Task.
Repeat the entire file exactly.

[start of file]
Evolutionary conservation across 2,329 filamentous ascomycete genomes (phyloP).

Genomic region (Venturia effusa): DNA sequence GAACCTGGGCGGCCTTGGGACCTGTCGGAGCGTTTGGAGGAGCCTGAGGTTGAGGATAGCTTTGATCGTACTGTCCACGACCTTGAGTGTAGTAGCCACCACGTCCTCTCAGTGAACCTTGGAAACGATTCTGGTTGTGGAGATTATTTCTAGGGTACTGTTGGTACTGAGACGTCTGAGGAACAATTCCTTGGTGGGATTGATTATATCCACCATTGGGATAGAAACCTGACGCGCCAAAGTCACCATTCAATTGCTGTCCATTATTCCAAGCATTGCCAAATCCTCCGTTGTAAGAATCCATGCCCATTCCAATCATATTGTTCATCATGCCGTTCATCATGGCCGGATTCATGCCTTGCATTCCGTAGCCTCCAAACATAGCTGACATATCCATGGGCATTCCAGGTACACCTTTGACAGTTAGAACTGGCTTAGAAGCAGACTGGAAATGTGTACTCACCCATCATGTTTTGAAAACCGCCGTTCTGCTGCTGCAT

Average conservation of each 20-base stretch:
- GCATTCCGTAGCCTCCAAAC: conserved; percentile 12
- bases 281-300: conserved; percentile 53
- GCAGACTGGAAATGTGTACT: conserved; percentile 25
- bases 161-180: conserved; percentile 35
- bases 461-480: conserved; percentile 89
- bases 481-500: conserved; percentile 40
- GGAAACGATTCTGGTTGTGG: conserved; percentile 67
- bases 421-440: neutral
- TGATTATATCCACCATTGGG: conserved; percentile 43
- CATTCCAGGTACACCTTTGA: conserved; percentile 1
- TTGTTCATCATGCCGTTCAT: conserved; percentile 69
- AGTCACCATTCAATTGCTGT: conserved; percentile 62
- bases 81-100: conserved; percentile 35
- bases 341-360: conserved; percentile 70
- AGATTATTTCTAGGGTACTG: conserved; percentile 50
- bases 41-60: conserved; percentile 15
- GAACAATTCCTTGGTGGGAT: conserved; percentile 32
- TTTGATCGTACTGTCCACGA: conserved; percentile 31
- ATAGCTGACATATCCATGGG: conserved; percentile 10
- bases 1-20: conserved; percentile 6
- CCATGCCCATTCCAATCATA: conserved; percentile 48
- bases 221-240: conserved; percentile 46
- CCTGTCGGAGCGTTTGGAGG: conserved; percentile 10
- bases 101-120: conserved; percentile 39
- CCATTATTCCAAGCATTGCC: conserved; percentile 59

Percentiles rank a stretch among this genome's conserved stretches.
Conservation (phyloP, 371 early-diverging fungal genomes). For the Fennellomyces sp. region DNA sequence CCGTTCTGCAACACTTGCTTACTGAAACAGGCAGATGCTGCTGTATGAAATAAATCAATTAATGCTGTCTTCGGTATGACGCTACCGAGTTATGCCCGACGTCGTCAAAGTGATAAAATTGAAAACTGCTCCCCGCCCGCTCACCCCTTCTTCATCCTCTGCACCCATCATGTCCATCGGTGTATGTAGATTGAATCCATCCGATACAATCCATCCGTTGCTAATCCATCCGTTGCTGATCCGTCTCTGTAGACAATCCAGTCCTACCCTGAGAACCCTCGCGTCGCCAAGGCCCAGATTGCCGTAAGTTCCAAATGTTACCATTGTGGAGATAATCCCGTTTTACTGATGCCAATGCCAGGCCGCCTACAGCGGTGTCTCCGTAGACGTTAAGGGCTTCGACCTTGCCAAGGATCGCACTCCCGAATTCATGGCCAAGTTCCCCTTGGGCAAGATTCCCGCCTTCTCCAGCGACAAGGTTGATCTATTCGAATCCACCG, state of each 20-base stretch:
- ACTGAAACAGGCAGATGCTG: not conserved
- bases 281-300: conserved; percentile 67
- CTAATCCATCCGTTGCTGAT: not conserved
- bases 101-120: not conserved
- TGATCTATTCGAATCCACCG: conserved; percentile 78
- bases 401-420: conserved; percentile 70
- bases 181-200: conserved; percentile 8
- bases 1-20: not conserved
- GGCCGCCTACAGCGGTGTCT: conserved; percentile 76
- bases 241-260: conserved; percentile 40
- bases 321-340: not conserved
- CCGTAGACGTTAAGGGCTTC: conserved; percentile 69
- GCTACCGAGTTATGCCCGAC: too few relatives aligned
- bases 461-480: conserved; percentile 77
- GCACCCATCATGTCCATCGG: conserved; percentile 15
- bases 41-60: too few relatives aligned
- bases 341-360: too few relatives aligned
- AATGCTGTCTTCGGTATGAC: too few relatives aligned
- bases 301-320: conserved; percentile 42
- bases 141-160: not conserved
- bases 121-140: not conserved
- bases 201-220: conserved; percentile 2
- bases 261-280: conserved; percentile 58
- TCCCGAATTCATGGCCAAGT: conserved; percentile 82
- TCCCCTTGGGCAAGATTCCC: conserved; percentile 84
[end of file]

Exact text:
Evolutionary conservation across 2,329 filamentous ascomycete genomes (phyloP).

Genomic region (Venturia effusa): DNA sequence GAACCTGGGCGGCCTTGGGACCTGTCGGAGCGTTTGGAGGAGCCTGAGGTTGAGGATAGCTTTGATCGTACTGTCCACGACCTTGAGTGTAGTAGCCACCACGTCCTCTCAGTGAACCTTGGAAACGATTCTGGTTGTGGAGATTATTTCTAGGGTACTGTTGGTACTGAGACGTCTGAGGAACAATTCCTTGGTGGGATTGATTATATCCACCATTGGGATAGAAACCTGACGCGCCAAAGTCACCATTCAATTGCTGTCCATTATTCCAAGCATTGCCAAATCCTCCGTTGTAAGAATCCATGCCCATTCCAATCATATTGTTCATCATGCCGTTCATCATGGCCGGATTCATGCCTTGCATTCCGTAGCCTCCAAACATAGCTGACATATCCATGGGCATTCCAGGTACACCTTTGACAGTTAGAACTGGCTTAGAAGCAGACTGGAAATGTGTACTCACCCATCATGTTTTGAAAACCGCCGTTCTGCTGCTGCAT

Average conservation of each 20-base stretch:
- GCATTCCGTAGCCTCCAAAC: conserved; percentile 12
- bases 281-300: conserved; percentile 53
- GCAGACTGGAAATGTGTACT: conserved; percentile 25
- bases 161-180: conserved; percentile 35
- bases 461-480: conserved; percentile 89
- bases 481-500: conserved; percentile 40
- GGAAACGATTCTGGTTGTGG: conserved; percentile 67
- bases 421-440: neutral
- TGATTATATCCACCATTGGG: conserved; percentile 43
- CATTCCAGGTACACCTTTGA: conserved; percentile 1
- TTGTTCATCATGCCGTTCAT: conserved; percentile 69
- AGTCACCATTCAATTGCTGT: conserved; percentile 62
- bases 81-100: conserved; percentile 35
- bases 341-360: conserved; percentile 70
- AGATTATTTCTAGGGTACTG: conserved; percentile 50
- bases 41-60: conserved; percentile 15
- GAACAATTCCTTGGTGGGAT: conserved; percentile 32
- TTTGATCGTACTGTCCACGA: conserved; percentile 31
- ATAGCTGACATATCCATGGG: conserved; percentile 10
- bases 1-20: conserved; percentile 6
- CCATGCCCATTCCAATCATA: conserved; percentile 48
- bases 221-240: conserved; percentile 46
- CCTGTCGGAGCGTTTGGAGG: conserved; percentile 10
- bases 101-120: conserved; percentile 39
- CCATTATTCCAAGCATTGCC: conserved; percentile 59

Percentiles rank a stretch among this genome's conserved stretches.
Conservation (phyloP, 371 early-diverging fungal genomes). For the Fennellomyces sp. region DNA sequence CCGTTCTGCAACACTTGCTTACTGAAACAGGCAGATGCTGCTGTATGAAATAAATCAATTAATGCTGTCTTCGGTATGACGCTACCGAGTTATGCCCGACGTCGTCAAAGTGATAAAATTGAAAACTGCTCCCCGCCCGCTCACCCCTTCTTCATCCTCTGCACCCATCATGTCCATCGGTGTATGTAGATTGAATCCATCCGATACAATCCATCCGTTGCTAATCCATCCGTTGCTGATCCGTCTCTGTAGACAATCCAGTCCTACCCTGAGAACCCTCGCGTCGCCAAGGCCCAGATTGCCGTAAGTTCCAAATGTTACCATTGTGGAGATAATCCCGTTTTACTGATGCCAATGCCAGGCCGCCTACAGCGGTGTCTCCGTAGACGTTAAGGGCTTCGACCTTGCCAAGGATCGCACTCCCGAATTCATGGCCAAGTTCCCCTTGGGCAAGATTCCCGCCTTCTCCAGCGACAAGGTTGATCTATTCGAATCCACCG, state of each 20-base stretch:
- ACTGAAACAGGCAGATGCTG: not conserved
- bases 281-300: conserved; percentile 67
- CTAATCCATCCGTTGCTGAT: not conserved
- bases 101-120: not conserved
- TGATCTATTCGAATCCACCG: conserved; percentile 78
- bases 401-420: conserved; percentile 70
- bases 181-200: conserved; percentile 8
- bases 1-20: not conserved
- GGCCGCCTACAGCGGTGTCT: conserved; percentile 76
- bases 241-260: conserved; percentile 40
- bases 321-340: not conserved
- CCGTAGACGTTAAGGGCTTC: conserved; percentile 69
- GCTACCGAGTTATGCCCGAC: too few relatives aligned
- bases 461-480: conserved; percentile 77
- GCACCCATCATGTCCATCGG: conserved; percentile 15
- bases 41-60: too few relatives aligned
- bases 341-360: too few relatives aligned
- AATGCTGTCTTCGGTATGAC: too few relatives aligned
- bases 301-320: conserved; percentile 42
- bases 141-160: not conserved
- bases 121-140: not conserved
- bases 201-220: conserved; percentile 2
- bases 261-280: conserved; percentile 58
- TCCCGAATTCATGGCCAAGT: conserved; percentile 82
- TCCCCTTGGGCAAGATTCCC: conserved; percentile 84